Not in our opinion. It's a classic case of diminishing returns: 5.1 sounds a good deal more immersive than stereo, but the difference between 5.1 and 7.1 isn't nearly as great. Not to mention the fact that there just isn't that much content with true, discrete 7.1 channel soundtracks.
Dolby Atmos is in a similar boat, for while it's more obvious than 7.1 -- with the added effect of height speakers -- there is also still very little material that supports it. The best Atmos soundtracks don't do gimmicky stuff like simulate helicopters flying around you and instead only add ambiance effects in the height realm. Can you do without that? More than likely, yes.
Do I need an AV receiver with built-in Bluetooth and/or Wi-Fi?
Many people use Bluetooth for streaming music from their phones, and even the most basic speakers and receivers now include it. It's not strictly necessary, but it is very handy to have.
Wi-Fi sounds better than Bluetooth, but it can also be more complex as there isn't one set standard; rather, many. While systems like DTS Play-Fi, Apple AirPlay and Chromecast have tried to unify different brands to work together in a whole-house way, there isn't a single victor yet. But if we were the betting type we'd pick Google Chromecast due to its inexpensive cost of entry ($35 dongles) and its ability to work from within your favorite apps. That said, if you use Spotify a lot, buying a system with Spotify Connect will seem like manna from the gods. Click "play" in Spotify, choose your speaker, and it turns it on and plays for you.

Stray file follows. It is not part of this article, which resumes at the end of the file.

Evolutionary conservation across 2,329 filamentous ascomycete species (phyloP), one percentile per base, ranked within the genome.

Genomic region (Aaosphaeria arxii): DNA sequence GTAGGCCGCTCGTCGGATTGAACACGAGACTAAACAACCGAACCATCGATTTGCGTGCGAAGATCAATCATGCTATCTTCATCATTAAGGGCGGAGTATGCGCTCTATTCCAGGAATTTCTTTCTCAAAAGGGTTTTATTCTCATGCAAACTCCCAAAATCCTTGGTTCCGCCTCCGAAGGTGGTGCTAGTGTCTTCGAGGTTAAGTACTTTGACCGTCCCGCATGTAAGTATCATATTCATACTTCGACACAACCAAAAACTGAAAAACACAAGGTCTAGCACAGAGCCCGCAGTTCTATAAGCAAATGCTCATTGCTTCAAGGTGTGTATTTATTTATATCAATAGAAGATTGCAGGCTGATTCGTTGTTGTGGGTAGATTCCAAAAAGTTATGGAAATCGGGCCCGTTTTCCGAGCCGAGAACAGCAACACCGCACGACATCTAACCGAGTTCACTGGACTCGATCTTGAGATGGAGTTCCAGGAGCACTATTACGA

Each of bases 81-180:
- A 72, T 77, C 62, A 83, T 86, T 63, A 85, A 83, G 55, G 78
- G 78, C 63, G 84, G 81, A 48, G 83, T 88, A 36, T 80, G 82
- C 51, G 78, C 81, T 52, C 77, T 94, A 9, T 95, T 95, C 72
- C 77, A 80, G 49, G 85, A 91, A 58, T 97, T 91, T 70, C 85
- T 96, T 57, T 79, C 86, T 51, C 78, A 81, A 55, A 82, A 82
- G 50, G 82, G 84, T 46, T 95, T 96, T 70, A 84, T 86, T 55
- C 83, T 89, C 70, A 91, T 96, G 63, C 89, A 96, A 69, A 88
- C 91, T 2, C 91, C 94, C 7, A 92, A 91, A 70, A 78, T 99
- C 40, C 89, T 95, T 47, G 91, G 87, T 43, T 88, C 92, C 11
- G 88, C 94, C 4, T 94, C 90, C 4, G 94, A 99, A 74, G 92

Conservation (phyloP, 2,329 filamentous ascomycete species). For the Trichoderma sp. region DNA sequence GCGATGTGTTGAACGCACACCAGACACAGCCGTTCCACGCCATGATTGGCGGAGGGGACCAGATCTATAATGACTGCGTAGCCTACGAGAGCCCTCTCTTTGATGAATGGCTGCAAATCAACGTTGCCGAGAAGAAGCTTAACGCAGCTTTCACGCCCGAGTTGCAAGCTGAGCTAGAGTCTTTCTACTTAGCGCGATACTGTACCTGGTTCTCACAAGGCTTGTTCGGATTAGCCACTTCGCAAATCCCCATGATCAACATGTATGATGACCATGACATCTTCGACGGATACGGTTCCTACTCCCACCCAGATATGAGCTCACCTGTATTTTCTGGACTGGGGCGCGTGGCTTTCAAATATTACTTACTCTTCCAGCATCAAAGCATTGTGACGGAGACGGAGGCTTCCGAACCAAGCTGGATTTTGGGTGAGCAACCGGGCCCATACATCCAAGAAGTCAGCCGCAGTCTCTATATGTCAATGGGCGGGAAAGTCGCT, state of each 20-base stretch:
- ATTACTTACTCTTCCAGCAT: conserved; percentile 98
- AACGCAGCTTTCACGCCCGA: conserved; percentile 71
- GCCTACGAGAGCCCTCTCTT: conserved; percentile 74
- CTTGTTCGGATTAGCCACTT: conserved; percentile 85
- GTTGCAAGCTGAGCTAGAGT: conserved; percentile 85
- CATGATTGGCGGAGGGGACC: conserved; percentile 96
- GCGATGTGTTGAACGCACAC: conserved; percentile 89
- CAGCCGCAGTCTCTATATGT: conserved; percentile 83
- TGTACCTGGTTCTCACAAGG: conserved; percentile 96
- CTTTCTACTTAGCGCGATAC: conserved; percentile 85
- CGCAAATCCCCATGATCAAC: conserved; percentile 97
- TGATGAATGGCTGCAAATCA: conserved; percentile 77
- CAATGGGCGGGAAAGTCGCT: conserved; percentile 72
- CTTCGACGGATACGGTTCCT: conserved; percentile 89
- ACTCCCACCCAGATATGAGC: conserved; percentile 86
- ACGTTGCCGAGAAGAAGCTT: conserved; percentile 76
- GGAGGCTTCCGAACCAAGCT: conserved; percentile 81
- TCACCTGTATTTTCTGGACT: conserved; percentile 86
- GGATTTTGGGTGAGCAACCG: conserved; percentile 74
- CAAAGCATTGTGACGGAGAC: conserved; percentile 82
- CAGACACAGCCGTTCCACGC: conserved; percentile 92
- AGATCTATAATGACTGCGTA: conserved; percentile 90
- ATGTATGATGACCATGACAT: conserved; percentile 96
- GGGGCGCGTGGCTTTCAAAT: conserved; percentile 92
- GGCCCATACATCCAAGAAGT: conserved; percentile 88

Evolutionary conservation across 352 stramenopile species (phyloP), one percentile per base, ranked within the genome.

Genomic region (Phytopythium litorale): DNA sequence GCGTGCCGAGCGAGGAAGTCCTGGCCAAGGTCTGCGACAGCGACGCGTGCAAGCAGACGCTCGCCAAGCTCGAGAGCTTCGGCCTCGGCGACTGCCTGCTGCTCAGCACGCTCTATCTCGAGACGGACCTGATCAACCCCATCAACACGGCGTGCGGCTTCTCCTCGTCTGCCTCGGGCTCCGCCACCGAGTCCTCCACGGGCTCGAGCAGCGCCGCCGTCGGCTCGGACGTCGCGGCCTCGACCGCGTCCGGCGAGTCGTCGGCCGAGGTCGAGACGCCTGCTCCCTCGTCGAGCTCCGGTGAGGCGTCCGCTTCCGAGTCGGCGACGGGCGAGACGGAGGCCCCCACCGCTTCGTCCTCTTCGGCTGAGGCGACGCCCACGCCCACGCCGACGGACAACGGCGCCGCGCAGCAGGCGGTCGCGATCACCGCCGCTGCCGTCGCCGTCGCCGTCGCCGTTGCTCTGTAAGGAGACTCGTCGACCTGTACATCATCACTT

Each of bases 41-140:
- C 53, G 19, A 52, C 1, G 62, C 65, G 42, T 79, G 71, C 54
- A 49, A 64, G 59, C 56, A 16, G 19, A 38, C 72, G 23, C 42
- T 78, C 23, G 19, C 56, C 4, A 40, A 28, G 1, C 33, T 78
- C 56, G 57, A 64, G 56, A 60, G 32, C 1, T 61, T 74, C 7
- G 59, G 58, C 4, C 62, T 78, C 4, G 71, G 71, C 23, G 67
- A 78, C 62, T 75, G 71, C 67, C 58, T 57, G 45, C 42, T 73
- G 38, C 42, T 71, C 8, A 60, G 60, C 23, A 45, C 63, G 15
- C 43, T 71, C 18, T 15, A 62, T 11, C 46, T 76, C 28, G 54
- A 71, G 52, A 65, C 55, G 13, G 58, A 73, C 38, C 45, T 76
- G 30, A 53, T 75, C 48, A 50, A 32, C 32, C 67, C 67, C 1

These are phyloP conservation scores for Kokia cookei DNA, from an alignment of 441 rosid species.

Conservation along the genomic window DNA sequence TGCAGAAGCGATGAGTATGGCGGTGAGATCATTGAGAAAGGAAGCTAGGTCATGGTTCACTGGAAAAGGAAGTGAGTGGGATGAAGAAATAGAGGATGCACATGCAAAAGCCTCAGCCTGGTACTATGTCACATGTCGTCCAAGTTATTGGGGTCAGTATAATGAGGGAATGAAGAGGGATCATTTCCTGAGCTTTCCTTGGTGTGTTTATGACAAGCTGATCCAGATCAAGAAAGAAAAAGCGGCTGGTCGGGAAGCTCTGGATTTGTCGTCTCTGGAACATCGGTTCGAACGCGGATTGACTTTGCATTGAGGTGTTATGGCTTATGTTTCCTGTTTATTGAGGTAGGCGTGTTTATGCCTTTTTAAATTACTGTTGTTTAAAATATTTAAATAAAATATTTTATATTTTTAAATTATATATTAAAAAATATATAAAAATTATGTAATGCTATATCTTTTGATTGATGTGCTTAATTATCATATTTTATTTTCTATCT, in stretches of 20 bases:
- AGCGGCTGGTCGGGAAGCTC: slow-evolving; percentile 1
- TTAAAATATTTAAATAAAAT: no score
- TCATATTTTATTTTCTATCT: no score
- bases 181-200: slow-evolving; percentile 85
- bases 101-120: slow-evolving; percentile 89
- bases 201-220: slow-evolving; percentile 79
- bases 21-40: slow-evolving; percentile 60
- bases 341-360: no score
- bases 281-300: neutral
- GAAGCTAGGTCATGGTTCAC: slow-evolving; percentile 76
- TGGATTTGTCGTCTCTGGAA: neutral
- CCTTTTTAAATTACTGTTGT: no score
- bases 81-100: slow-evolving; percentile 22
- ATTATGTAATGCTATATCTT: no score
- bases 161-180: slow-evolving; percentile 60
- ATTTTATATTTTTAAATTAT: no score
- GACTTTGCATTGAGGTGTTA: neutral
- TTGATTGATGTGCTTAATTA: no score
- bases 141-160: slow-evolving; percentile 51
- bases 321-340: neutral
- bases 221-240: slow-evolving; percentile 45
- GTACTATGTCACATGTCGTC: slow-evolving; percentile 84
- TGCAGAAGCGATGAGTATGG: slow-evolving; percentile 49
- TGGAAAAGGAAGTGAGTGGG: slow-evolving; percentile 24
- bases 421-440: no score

Does virtual surround really work?
Many sound bars claim they can create a surround-sound experience without the need for rear speakers, but in the vast majority of cases that's not true. That's not to say the virtual surround modes are worthless -- they often do a decent job of widening the soundstage -- but they'll rarely make you feel like the sound is coming from the sides or behind you. The exception is Yamaha's pricey line of YSP Digital Sound Projectors, which can actually do a convincing job of virtual surround sound from a sound bar.
Will a sound bar block the remote sensor on my TV?
This can be an issue, which is one of the reasons we like sound bars with a pedestal design, like Zvox, Bose, and Sonos offer. It all depends on where your TV's remote sensor is, the dimensions of the sound bar itself, and how you position it. Some sound bars, such as Yamaha's YAS-203, also feature an IR repeater, which passes on your remote signals using a blaster in the back, so they still reach your TV.
Editors' note: This buying guide was originally published in 2013 and has been updated periodically since that time, to reflect changes in technology and the marketplace.